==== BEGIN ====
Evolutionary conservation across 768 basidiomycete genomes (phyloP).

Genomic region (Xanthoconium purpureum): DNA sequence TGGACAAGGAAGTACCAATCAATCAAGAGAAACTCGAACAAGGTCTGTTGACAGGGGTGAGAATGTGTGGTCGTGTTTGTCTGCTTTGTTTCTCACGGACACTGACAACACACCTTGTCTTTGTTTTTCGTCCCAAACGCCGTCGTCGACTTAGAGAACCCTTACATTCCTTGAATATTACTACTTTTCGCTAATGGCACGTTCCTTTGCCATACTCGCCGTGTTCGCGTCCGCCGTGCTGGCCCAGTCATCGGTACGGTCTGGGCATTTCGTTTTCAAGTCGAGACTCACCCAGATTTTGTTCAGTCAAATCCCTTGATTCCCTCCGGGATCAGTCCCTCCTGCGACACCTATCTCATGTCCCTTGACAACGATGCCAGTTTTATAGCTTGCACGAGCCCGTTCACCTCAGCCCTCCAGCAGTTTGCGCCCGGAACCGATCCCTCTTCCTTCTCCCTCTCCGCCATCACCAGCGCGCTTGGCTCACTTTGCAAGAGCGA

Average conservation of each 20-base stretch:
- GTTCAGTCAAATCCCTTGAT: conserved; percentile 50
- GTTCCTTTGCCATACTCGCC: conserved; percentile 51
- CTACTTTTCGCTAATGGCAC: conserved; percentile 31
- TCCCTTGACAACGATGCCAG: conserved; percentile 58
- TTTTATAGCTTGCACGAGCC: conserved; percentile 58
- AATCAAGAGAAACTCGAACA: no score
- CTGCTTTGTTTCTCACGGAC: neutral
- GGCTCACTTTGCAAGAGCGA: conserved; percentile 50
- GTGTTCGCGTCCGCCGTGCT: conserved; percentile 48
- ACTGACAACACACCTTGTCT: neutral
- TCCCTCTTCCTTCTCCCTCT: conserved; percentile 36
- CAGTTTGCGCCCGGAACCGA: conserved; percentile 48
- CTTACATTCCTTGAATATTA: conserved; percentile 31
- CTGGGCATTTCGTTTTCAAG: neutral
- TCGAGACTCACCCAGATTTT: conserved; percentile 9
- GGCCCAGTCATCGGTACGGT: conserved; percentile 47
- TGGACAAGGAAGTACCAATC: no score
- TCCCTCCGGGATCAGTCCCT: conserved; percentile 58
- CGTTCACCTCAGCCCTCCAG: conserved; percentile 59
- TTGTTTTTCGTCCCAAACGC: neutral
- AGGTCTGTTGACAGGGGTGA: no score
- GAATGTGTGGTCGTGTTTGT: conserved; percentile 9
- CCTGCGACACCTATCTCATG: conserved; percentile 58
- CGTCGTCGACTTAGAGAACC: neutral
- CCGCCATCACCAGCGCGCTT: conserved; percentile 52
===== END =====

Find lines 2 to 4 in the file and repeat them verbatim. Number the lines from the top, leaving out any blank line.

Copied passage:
Genomic region (Xanthoconium purpureum): DNA sequence TGGACAAGGAAGTACCAATCAATCAAGAGAAACTCGAACAAGGTCTGTTGACAGGGGTGAGAATGTGTGGTCGTGTTTGTCTGCTTTGTTTCTCACGGACACTGACAACACACCTTGTCTTTGTTTTTCGTCCCAAACGCCGTCGTCGACTTAGAGAACCCTTACATTCCTTGAATATTACTACTTTTCGCTAATGGCACGTTCCTTTGCCATACTCGCCGTGTTCGCGTCCGCCGTGCTGGCCCAGTCATCGGTACGGTCTGGGCATTTCGTTTTCAAGTCGAGACTCACCCAGATTTTGTTCAGTCAAATCCCTTGATTCCCTCCGGGATCAGTCCCTCCTGCGACACCTATCTCATGTCCCTTGACAACGATGCCAGTTTTATAGCTTGCACGAGCCCGTTCACCTCAGCCCTCCAGCAGTTTGCGCCCGGAACCGATCCCTCTTCCTTCTCCCTCTCCGCCATCACCAGCGCGCTTGGCTCACTTTGCAAGAGCGA

Average conservation of each 20-base stretch:
- GTTCAGTCAAATCCCTTGAT: conserved; percentile 50